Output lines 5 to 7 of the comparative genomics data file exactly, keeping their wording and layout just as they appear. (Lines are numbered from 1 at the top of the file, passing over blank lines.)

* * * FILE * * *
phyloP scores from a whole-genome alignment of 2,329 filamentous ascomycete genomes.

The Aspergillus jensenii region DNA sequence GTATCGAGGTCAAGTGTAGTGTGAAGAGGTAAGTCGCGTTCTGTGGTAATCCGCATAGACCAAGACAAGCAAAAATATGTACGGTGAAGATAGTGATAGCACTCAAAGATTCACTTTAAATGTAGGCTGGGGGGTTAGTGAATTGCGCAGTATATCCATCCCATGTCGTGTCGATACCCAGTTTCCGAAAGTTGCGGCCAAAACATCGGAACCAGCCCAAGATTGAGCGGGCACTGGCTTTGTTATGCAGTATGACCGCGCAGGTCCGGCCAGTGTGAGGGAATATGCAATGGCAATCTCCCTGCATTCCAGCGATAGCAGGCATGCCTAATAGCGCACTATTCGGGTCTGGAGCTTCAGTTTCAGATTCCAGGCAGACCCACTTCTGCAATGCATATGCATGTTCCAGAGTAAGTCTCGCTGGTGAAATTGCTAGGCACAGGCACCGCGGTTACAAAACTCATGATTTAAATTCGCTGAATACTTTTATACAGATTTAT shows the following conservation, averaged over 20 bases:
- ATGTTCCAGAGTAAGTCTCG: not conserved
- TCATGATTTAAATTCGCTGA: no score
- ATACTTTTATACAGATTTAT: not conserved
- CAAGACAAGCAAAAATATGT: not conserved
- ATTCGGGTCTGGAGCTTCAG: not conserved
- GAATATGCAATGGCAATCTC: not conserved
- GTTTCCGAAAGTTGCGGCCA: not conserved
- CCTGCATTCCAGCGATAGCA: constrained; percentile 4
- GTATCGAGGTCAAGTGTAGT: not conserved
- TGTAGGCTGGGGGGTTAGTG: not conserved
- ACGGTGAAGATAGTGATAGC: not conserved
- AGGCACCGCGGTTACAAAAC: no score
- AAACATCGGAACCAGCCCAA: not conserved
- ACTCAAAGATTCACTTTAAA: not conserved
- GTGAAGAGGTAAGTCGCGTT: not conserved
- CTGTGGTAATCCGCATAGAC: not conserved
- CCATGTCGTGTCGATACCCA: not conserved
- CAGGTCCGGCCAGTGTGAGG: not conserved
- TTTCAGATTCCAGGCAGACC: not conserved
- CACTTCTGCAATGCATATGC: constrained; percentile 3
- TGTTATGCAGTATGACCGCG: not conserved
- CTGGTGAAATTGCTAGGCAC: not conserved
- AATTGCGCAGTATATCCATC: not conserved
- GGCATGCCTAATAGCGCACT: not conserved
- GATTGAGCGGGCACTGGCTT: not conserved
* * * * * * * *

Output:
- ATACTTTTATACAGATTTAT: not conserved
- CAAGACAAGCAAAAATATGT: not conserved
- ATTCGGGTCTGGAGCTTCAG: not conserved